Louie Perez of Los Lobos

by Dan MacIntosh

What are the chances: two Hispanic Randy Newman fans in East Los Angeles get together and form a musical partnership that lasts over 40 years and is still going strong. Louie Perez and David Hidalgo discovered their likeminded musical tastes back in high school, when they started writing songs together. They formed Los Lobos in 1973, which became one of the greatest Los Angeles rock bands of all time. Best known for their cover of "La Bamba" from the 1987 movie about Ritchie Valens, Los Lobos is best experienced on their original albums, such as the socially conscious The Neighborhood (1990) and the sonically expansive Kiko (1992). As Louie explains, "La Bamba" - a #1 hit - was a blessing for the band, but it could have become a curse had they let it define their musical identity.

Hidalgo is the sensitive singer, with that high and pure singing voice, while Perez plays a variety of instruments and writes most of the lyrics. Guitarist Cesar Rosas also writes songs, which tend to be on the lighter side of the Hidalgo/Perez compositions.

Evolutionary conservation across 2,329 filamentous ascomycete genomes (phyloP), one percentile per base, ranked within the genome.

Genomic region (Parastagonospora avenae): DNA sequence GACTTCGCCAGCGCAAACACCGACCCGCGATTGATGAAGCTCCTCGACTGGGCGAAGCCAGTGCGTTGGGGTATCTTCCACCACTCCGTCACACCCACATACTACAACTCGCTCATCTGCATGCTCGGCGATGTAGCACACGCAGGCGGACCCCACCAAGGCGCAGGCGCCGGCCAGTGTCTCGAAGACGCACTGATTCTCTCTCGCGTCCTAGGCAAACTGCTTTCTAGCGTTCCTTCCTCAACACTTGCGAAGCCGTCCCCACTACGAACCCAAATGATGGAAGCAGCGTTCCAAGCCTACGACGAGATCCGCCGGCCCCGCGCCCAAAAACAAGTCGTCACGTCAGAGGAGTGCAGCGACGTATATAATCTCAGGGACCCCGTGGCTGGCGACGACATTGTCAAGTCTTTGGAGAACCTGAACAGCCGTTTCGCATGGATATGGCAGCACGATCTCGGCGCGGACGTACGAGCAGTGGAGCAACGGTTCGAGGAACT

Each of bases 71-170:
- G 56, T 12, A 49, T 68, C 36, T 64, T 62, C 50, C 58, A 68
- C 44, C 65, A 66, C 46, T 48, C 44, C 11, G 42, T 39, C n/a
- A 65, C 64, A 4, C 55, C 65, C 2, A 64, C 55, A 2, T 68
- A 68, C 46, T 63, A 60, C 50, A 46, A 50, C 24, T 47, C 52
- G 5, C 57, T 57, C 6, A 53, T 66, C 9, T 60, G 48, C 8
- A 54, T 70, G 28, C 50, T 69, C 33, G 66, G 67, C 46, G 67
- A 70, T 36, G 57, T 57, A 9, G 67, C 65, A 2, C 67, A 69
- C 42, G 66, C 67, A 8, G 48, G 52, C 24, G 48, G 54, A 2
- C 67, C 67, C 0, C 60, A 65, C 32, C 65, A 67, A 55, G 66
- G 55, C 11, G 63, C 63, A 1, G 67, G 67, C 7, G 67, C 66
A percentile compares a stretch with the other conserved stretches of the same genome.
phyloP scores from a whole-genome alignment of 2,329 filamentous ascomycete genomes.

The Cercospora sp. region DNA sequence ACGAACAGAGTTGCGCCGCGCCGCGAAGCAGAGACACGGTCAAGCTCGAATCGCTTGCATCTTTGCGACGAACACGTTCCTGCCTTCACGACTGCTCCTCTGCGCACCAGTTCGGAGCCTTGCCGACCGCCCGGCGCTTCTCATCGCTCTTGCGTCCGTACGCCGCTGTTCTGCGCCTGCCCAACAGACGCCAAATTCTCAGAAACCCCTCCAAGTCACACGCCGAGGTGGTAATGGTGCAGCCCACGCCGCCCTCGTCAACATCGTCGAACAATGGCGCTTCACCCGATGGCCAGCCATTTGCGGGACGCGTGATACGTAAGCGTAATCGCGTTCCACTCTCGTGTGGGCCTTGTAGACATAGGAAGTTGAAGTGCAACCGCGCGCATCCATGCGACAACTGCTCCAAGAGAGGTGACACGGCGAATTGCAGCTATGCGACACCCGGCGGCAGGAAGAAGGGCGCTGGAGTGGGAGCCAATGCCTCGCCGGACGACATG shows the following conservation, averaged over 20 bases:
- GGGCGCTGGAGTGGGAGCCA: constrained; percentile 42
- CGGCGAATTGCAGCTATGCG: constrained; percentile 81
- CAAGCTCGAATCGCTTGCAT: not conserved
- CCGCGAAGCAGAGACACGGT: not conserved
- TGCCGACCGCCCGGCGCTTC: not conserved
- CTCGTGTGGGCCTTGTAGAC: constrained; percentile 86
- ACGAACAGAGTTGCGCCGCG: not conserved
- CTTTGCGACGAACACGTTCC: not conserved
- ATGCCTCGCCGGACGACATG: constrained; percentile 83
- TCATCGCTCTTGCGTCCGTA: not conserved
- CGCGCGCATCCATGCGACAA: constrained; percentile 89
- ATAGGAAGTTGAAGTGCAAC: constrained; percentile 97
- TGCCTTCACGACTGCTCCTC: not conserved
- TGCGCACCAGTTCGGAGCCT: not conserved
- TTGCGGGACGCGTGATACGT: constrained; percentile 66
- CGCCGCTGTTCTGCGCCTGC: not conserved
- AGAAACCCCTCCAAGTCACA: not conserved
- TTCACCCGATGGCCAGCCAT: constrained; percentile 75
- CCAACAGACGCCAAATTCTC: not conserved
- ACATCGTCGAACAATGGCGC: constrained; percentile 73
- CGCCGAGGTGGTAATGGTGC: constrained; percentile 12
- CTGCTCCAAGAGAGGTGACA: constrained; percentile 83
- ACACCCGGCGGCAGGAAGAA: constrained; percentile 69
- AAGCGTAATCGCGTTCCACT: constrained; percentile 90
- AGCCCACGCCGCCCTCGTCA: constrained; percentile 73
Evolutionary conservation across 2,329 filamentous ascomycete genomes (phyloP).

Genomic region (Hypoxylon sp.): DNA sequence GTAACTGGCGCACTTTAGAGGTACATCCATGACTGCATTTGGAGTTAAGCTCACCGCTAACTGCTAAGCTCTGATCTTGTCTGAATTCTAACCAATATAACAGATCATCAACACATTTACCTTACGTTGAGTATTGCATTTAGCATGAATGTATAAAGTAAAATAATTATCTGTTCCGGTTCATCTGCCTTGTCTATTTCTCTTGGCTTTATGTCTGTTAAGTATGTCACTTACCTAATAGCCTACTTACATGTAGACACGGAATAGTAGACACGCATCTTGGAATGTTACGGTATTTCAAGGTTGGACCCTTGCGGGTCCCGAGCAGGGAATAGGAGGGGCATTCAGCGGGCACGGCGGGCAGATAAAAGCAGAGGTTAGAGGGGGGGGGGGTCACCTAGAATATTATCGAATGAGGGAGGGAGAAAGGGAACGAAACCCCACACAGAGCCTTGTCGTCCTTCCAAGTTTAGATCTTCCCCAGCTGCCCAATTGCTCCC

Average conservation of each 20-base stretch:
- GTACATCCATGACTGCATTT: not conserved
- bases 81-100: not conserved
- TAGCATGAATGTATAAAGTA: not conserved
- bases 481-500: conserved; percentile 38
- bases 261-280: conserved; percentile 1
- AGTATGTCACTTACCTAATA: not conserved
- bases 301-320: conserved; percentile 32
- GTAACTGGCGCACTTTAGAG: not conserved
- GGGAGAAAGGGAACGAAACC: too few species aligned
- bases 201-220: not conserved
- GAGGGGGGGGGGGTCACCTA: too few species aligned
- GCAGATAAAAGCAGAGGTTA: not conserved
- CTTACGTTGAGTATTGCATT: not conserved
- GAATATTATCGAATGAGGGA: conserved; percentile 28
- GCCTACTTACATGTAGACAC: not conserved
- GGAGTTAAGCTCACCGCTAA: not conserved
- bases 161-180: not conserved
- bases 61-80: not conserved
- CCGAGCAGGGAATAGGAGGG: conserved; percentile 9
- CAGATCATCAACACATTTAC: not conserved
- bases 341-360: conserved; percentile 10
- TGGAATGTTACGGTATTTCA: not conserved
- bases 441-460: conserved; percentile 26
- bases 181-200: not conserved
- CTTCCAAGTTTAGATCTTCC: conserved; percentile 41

In 2012, Perez and Hidalgo transformed some of Los Lobos' songs into musical theater with Evangeline, the Queen of Make-Believe, presented at Los Angeles' Bootleg Theater.

This band that once asked, "Will the wolf survive?" has not only survived, but thrived in the ever-changing music business.
Louie Perez: Let me ask you a question.

Dan MacIntosh (Songfacts): Yes.

Louie: Why haven't we done this before? I mean, they sent me all this info on what you do and this is just an amazing fit.

Songfacts: I'm glad you feel that way.

Louie: I mean, story is such a huge part of my songwriting. And this seems like an ideal conversation to have.

Songfacts: Excellent. Well, let's get started.

Louie: Sure.

Songfacts: Is it at all frustrating as a songwriter that your band's first really big hit was a cover of "La Bamba"?